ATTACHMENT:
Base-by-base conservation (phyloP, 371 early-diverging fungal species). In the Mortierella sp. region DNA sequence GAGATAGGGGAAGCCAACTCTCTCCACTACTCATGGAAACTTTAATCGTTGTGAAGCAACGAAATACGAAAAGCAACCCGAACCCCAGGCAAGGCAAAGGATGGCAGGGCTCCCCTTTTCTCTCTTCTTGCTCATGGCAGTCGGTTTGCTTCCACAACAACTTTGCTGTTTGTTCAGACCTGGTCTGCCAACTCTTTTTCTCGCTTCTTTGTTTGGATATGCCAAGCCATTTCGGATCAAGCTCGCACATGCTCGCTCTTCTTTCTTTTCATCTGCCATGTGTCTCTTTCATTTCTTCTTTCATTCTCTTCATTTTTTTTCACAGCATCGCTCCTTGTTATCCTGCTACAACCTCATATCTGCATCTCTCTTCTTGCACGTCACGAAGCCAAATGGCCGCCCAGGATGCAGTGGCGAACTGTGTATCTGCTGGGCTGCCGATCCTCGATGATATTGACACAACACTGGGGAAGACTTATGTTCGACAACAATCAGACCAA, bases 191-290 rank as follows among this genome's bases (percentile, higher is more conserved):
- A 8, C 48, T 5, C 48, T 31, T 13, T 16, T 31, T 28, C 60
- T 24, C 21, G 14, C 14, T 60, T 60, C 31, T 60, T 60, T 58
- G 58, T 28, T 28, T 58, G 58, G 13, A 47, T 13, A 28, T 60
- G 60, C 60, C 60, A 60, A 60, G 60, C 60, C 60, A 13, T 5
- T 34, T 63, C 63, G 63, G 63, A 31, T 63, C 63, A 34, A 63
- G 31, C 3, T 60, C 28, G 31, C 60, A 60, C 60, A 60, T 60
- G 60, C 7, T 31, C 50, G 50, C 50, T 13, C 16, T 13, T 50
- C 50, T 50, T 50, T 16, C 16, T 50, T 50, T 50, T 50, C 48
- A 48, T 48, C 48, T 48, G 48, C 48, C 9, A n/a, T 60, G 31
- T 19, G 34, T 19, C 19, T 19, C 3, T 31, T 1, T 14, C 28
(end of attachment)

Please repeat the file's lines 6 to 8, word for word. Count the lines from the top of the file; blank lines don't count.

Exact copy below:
- T 34, T 63, C 63, G 63, G 63, A 31, T 63, C 63, A 34, A 63
- G 31, C 3, T 60, C 28, G 31, C 60, A 60, C 60, A 60, T 60
- G 60, C 7, T 31, C 50, G 50, C 50, T 13, C 16, T 13, T 50